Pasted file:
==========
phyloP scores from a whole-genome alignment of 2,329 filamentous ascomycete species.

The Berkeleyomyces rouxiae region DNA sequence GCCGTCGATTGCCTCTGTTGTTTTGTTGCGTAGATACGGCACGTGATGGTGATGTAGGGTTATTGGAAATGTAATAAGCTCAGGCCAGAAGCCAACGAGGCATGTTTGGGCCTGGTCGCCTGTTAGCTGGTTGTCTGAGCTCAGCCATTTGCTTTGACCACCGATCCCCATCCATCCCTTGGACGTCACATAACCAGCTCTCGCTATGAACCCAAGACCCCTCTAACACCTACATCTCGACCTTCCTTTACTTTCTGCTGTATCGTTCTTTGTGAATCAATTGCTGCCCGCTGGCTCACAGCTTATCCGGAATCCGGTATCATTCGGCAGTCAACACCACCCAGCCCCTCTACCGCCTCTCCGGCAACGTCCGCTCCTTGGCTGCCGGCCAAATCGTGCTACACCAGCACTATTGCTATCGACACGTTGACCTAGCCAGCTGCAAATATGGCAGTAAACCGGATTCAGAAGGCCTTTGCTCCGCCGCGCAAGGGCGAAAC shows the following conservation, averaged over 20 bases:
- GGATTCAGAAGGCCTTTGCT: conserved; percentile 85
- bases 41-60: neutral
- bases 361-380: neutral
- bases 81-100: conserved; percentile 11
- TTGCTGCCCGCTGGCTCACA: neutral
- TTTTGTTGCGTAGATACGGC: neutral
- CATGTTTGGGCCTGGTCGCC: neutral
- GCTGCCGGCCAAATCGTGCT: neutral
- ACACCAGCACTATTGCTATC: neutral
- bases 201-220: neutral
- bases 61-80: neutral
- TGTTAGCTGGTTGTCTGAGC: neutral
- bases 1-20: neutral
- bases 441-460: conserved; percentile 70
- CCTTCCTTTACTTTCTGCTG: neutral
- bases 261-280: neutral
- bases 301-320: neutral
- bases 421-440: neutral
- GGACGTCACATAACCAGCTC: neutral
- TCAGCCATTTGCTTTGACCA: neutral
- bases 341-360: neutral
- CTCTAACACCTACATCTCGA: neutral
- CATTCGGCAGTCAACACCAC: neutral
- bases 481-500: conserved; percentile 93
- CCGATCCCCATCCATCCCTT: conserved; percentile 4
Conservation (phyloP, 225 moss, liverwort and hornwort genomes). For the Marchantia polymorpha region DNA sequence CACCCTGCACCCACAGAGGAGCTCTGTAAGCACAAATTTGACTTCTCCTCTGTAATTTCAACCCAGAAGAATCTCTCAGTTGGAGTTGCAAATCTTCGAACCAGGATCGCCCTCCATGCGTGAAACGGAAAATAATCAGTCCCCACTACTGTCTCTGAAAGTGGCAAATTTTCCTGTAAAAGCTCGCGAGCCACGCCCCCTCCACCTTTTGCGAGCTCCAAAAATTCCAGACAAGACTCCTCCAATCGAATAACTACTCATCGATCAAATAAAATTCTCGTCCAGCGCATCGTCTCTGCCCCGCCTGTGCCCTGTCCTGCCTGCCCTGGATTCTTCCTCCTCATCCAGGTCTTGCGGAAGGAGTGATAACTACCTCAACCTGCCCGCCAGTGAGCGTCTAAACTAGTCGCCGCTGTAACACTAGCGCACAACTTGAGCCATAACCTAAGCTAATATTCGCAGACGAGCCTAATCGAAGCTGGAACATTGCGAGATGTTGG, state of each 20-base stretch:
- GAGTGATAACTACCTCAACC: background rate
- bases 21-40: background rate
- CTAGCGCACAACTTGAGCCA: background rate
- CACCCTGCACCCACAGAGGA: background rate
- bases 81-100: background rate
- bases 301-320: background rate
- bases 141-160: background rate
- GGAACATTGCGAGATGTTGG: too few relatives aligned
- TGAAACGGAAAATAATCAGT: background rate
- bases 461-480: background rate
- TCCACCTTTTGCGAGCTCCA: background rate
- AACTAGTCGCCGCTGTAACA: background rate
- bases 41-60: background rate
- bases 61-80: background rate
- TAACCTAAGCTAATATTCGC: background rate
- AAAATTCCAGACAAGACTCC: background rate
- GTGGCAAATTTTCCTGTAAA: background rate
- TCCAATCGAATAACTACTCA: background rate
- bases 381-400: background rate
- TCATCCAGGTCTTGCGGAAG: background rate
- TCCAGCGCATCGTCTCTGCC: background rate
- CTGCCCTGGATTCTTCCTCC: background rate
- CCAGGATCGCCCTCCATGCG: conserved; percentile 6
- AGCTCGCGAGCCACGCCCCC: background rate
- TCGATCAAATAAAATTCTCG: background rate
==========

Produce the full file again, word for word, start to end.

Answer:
phyloP scores from a whole-genome alignment of 2,329 filamentous ascomycete species.

The Berkeleyomyces rouxiae region DNA sequence GCCGTCGATTGCCTCTGTTGTTTTGTTGCGTAGATACGGCACGTGATGGTGATGTAGGGTTATTGGAAATGTAATAAGCTCAGGCCAGAAGCCAACGAGGCATGTTTGGGCCTGGTCGCCTGTTAGCTGGTTGTCTGAGCTCAGCCATTTGCTTTGACCACCGATCCCCATCCATCCCTTGGACGTCACATAACCAGCTCTCGCTATGAACCCAAGACCCCTCTAACACCTACATCTCGACCTTCCTTTACTTTCTGCTGTATCGTTCTTTGTGAATCAATTGCTGCCCGCTGGCTCACAGCTTATCCGGAATCCGGTATCATTCGGCAGTCAACACCACCCAGCCCCTCTACCGCCTCTCCGGCAACGTCCGCTCCTTGGCTGCCGGCCAAATCGTGCTACACCAGCACTATTGCTATCGACACGTTGACCTAGCCAGCTGCAAATATGGCAGTAAACCGGATTCAGAAGGCCTTTGCTCCGCCGCGCAAGGGCGAAAC shows the following conservation, averaged over 20 bases:
- GGATTCAGAAGGCCTTTGCT: conserved; percentile 85
- bases 41-60: neutral
- bases 361-380: neutral
- bases 81-100: conserved; percentile 11
- TTGCTGCCCGCTGGCTCACA: neutral
- TTTTGTTGCGTAGATACGGC: neutral
- CATGTTTGGGCCTGGTCGCC: neutral
- GCTGCCGGCCAAATCGTGCT: neutral
- ACACCAGCACTATTGCTATC: neutral
- bases 201-220: neutral
- bases 61-80: neutral
- TGTTAGCTGGTTGTCTGAGC: neutral
- bases 1-20: neutral
- bases 441-460: conserved; percentile 70
- CCTTCCTTTACTTTCTGCTG: neutral
- bases 261-280: neutral
- bases 301-320: neutral
- bases 421-440: neutral
- GGACGTCACATAACCAGCTC: neutral
- TCAGCCATTTGCTTTGACCA: neutral
- bases 341-360: neutral
- CTCTAACACCTACATCTCGA: neutral
- CATTCGGCAGTCAACACCAC: neutral
- bases 481-500: conserved; percentile 93
- CCGATCCCCATCCATCCCTT: conserved; percentile 4
Conservation (phyloP, 225 moss, liverwort and hornwort genomes). For the Marchantia polymorpha region DNA sequence CACCCTGCACCCACAGAGGAGCTCTGTAAGCACAAATTTGACTTCTCCTCTGTAATTTCAACCCAGAAGAATCTCTCAGTTGGAGTTGCAAATCTTCGAACCAGGATCGCCCTCCATGCGTGAAACGGAAAATAATCAGTCCCCACTACTGTCTCTGAAAGTGGCAAATTTTCCTGTAAAAGCTCGCGAGCCACGCCCCCTCCACCTTTTGCGAGCTCCAAAAATTCCAGACAAGACTCCTCCAATCGAATAACTACTCATCGATCAAATAAAATTCTCGTCCAGCGCATCGTCTCTGCCCCGCCTGTGCCCTGTCCTGCCTGCCCTGGATTCTTCCTCCTCATCCAGGTCTTGCGGAAGGAGTGATAACTACCTCAACCTGCCCGCCAGTGAGCGTCTAAACTAGTCGCCGCTGTAACACTAGCGCACAACTTGAGCCATAACCTAAGCTAATATTCGCAGACGAGCCTAATCGAAGCTGGAACATTGCGAGATGTTGG, state of each 20-base stretch:
- GAGTGATAACTACCTCAACC: background rate
- bases 21-40: background rate
- CTAGCGCACAACTTGAGCCA: background rate
- CACCCTGCACCCACAGAGGA: background rate
- bases 81-100: background rate
- bases 301-320: background rate
- bases 141-160: background rate
- GGAACATTGCGAGATGTTGG: too few relatives aligned
- TGAAACGGAAAATAATCAGT: background rate
- bases 461-480: background rate
- TCCACCTTTTGCGAGCTCCA: background rate
- AACTAGTCGCCGCTGTAACA: background rate
- bases 41-60: background rate
- bases 61-80: background rate
- TAACCTAAGCTAATATTCGC: background rate
- AAAATTCCAGACAAGACTCC: background rate
- GTGGCAAATTTTCCTGTAAA: background rate
- TCCAATCGAATAACTACTCA: background rate
- bases 381-400: background rate
- TCATCCAGGTCTTGCGGAAG: background rate
- TCCAGCGCATCGTCTCTGCC: background rate
- CTGCCCTGGATTCTTCCTCC: background rate
- CCAGGATCGCCCTCCATGCG: conserved; percentile 6
- AGCTCGCGAGCCACGCCCCC: background rate
- TCGATCAAATAAAATTCTCG: background rate